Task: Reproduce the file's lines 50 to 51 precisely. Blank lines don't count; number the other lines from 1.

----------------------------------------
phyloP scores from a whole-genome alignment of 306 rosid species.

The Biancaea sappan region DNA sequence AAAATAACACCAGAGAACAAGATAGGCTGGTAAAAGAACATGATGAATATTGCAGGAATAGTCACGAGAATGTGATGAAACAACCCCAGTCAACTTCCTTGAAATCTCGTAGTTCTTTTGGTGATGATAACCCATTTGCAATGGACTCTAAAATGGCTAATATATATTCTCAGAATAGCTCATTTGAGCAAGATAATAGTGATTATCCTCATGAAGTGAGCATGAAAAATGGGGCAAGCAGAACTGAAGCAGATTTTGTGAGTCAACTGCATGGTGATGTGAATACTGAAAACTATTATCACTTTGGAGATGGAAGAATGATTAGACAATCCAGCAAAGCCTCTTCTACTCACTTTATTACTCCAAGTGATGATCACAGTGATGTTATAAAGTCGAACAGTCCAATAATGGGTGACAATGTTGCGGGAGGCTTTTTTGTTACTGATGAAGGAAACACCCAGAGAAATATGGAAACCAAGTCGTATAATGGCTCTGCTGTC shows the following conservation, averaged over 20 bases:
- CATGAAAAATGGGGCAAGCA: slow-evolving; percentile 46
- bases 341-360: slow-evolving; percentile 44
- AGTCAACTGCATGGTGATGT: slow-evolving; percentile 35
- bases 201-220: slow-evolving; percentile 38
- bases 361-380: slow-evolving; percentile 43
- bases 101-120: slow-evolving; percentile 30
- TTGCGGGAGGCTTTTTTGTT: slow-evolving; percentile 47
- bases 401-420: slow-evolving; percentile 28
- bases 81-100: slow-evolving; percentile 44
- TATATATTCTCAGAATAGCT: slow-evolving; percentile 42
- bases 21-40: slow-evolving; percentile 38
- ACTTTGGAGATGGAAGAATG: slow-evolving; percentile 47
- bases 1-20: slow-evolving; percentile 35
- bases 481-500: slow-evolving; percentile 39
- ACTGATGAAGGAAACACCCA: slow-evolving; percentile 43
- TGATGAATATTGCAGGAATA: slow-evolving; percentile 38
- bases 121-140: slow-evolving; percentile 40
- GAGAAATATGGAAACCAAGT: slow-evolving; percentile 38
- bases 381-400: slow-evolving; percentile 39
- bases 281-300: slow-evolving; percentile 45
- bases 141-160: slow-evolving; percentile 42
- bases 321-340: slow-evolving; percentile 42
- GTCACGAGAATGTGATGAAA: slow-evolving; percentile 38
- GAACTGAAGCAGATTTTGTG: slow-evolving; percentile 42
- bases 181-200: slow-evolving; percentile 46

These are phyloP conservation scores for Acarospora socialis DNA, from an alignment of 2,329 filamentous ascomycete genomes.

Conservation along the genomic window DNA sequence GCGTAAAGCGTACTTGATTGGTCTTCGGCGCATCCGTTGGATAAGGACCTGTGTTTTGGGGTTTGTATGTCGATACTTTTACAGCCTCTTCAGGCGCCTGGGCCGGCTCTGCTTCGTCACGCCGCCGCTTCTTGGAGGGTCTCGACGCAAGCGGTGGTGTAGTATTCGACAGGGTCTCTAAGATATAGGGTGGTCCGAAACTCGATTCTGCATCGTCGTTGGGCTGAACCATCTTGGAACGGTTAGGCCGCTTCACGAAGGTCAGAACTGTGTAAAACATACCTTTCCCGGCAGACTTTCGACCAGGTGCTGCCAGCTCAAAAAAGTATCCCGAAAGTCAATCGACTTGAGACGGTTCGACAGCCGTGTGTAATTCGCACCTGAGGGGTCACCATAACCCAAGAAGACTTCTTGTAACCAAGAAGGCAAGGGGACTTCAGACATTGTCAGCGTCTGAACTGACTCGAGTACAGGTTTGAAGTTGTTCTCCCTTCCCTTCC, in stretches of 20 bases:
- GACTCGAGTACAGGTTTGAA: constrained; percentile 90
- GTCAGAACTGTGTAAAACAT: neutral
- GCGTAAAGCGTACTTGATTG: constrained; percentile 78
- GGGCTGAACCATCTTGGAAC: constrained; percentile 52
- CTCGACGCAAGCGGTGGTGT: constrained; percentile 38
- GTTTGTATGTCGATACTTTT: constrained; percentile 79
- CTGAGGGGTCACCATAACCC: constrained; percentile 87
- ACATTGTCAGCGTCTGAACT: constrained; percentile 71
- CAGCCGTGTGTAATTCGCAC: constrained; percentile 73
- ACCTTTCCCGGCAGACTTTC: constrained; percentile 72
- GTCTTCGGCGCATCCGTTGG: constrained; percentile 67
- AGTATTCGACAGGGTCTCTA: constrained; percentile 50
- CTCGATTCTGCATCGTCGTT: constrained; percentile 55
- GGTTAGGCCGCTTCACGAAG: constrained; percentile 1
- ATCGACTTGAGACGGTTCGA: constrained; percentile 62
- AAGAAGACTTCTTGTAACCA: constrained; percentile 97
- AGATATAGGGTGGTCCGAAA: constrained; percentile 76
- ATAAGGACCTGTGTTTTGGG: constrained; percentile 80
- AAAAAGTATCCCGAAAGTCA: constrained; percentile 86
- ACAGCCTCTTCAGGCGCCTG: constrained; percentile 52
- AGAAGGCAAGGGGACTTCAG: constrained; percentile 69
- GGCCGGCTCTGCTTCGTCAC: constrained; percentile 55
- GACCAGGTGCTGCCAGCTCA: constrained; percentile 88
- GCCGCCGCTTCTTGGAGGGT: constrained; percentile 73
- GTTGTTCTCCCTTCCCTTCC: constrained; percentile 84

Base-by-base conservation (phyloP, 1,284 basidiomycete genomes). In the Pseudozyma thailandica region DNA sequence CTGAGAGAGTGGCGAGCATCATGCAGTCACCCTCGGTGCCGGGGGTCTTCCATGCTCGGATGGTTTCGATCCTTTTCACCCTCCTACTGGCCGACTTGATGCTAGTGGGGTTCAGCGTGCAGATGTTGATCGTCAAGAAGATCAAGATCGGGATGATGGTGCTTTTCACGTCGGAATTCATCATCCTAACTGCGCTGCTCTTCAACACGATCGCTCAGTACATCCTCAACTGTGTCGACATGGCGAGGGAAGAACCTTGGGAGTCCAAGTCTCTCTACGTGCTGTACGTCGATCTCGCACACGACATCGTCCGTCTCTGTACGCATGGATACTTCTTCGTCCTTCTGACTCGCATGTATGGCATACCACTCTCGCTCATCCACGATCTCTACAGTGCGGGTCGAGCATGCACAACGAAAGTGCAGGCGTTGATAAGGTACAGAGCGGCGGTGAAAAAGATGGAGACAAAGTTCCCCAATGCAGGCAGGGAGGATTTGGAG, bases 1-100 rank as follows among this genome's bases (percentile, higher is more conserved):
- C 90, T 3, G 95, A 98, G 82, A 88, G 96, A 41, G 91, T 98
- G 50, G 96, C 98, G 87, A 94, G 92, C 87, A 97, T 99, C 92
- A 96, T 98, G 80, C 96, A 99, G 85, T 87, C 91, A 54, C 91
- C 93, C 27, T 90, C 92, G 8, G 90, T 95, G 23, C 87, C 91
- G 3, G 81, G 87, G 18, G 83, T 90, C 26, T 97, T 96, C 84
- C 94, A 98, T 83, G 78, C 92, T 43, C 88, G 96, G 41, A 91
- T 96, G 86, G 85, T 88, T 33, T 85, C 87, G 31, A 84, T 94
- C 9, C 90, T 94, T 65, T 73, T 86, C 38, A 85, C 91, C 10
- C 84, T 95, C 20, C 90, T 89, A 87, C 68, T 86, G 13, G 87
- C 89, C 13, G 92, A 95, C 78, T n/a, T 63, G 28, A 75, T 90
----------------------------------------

- AGAAGGCAAGGGGACTTCAG: constrained; percentile 69
- GGCCGGCTCTGCTTCGTCAC: constrained; percentile 55